It’s both scientific and technical.

What brought you to Presence?

It came from some very interesting personal experience I had when I first encountered

Virtual Reality at a SIGRAPH conference in the United States in 1990.

I was invited to put on a head-mounted display by the only company who were

producing them at that time. I was very disappointed first of all just to see some

fat pixels but then I moved my head and suddenly I was in a different place. It

was a very profound experience that ever since I have been trying to understand:

how does this work? How can we make it better? What technology is

needed to produce it? What is the scientific explanation? I was working in the

area of 3D computer graphics and I shifted very slightly away from simply concentrating

on algorithms and users interfaces to saying “OK it is computer

graphics algorithms, but the only user interface I am really interested in is the

immersive one, the Virtual Reality one”.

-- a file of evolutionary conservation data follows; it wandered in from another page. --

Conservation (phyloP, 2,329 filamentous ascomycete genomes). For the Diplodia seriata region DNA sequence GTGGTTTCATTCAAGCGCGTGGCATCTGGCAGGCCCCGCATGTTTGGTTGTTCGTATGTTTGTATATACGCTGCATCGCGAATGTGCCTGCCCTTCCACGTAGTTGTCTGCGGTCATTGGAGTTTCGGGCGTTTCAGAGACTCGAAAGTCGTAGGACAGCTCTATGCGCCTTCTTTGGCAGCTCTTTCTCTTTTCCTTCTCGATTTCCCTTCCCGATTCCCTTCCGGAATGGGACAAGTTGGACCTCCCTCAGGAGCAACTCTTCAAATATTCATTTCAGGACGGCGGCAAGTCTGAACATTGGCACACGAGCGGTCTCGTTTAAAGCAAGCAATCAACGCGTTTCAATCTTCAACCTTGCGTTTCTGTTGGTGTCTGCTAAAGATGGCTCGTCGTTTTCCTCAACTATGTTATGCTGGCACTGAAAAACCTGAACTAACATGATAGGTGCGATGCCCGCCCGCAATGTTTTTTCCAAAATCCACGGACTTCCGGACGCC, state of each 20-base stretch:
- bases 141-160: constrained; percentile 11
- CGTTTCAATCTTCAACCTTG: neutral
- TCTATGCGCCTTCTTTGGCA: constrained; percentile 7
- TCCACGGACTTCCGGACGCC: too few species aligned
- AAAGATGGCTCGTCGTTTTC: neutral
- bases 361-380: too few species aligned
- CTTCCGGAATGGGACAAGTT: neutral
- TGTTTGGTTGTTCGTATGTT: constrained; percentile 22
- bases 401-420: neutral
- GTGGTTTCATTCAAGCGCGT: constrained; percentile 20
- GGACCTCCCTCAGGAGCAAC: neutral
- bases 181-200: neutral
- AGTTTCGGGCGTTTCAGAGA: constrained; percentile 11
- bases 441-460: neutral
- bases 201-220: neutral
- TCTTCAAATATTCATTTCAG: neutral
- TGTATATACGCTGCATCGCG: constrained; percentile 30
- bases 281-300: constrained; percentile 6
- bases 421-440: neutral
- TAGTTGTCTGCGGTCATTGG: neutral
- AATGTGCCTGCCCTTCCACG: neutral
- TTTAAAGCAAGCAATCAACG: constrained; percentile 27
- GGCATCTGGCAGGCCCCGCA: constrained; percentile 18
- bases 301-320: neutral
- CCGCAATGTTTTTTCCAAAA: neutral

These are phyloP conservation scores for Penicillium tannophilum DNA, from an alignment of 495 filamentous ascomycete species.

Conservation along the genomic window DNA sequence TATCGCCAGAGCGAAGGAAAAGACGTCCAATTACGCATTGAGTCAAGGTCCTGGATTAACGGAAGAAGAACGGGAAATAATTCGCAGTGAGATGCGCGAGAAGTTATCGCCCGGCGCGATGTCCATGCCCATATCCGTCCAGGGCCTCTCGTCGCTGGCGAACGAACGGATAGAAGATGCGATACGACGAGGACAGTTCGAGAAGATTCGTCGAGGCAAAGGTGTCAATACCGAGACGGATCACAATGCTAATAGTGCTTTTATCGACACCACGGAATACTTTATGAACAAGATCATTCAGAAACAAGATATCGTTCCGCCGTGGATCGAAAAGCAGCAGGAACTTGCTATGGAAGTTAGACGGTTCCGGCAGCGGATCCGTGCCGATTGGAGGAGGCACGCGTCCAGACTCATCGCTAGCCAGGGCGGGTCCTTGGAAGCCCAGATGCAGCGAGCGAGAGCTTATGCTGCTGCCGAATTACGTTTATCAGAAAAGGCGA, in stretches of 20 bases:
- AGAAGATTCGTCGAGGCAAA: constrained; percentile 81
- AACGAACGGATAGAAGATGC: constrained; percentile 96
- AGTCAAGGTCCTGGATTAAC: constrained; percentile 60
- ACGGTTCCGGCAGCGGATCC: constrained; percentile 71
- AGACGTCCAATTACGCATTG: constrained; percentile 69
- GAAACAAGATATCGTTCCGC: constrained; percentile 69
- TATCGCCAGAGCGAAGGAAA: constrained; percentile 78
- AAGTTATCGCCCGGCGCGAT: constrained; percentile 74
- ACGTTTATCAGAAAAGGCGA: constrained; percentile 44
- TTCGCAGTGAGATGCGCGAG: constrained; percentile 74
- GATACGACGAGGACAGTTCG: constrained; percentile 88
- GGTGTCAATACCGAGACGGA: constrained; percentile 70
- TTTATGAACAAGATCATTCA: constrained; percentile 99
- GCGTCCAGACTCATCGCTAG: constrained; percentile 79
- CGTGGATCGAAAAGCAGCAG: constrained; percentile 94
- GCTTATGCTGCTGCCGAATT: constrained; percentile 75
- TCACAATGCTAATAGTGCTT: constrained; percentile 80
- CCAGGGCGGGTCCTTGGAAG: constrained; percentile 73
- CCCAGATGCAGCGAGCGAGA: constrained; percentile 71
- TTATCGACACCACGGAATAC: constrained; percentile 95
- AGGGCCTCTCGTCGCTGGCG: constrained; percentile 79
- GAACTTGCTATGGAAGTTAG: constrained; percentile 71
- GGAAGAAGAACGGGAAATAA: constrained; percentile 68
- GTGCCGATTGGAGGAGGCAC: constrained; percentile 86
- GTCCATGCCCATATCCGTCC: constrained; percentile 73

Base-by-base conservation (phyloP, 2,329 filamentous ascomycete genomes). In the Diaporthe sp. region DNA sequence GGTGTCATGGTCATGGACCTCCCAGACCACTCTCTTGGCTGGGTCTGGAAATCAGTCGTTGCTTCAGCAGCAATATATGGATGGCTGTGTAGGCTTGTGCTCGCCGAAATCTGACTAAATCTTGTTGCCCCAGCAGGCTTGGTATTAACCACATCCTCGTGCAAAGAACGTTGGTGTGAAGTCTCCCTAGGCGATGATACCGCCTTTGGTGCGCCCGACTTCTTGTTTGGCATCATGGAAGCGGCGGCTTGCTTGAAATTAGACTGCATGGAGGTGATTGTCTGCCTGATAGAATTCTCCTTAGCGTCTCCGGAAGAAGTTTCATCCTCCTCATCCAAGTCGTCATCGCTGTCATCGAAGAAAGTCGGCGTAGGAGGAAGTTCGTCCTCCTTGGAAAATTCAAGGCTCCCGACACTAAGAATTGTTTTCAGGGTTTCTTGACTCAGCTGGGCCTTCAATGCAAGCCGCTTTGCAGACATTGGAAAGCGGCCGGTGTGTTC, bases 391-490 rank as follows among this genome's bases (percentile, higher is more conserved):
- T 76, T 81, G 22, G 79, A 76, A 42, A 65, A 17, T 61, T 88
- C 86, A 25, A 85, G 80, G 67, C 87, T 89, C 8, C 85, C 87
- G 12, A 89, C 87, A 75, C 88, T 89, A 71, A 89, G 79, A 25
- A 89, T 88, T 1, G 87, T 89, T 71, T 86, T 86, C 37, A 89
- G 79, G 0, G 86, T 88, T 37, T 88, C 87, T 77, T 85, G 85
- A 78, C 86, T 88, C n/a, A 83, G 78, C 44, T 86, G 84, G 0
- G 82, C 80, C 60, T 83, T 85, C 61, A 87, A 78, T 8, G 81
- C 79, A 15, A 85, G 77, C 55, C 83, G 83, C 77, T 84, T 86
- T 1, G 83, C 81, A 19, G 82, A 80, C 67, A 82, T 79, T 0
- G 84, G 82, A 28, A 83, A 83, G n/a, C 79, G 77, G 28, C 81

What keeps you interested?

There are several reasons. One is that I still haven’t recovered from that first

experience, although it was seventeen years ago. Another is that I have always

been interested in things like dreams so it kind of relates to my personal interests.

Also it is very exciting when I construct a Virtual Reality environment and,

even though I know how it works, it still affects me. And it is also really exciting

to see the responses of other people. For example, right now we are running

an experiment where I think it is probably the first time in the world you’re

going through a virtual environment that includes a mirror and shadows of

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yourself. This is in a cave system, so you are not wearing a head- mounted display

but you are in a room with four walls where there are back projected from

projectors and a stereo 3D. And you are looking to the scene, and in the scene

there is a mirror where you see a reflection of your own virtual character: as

you move, it moves, as you turn your head, it turns its head and so on. But not

only that: as soon as you have a mirror in a virtual environment you see what’s

going on behind you! What happens in this experiment is that a virtual person

suddenly appears behind you. To me it is really exciting to see everyone suddenly

turning around to look who’s coming in!

Presence is a lot of fun for researchers, but where would you see the first applications?

It’s not always such fun. It is fun to do the programming and the experiments

but then you end up with a lot of data that you then have to spend days or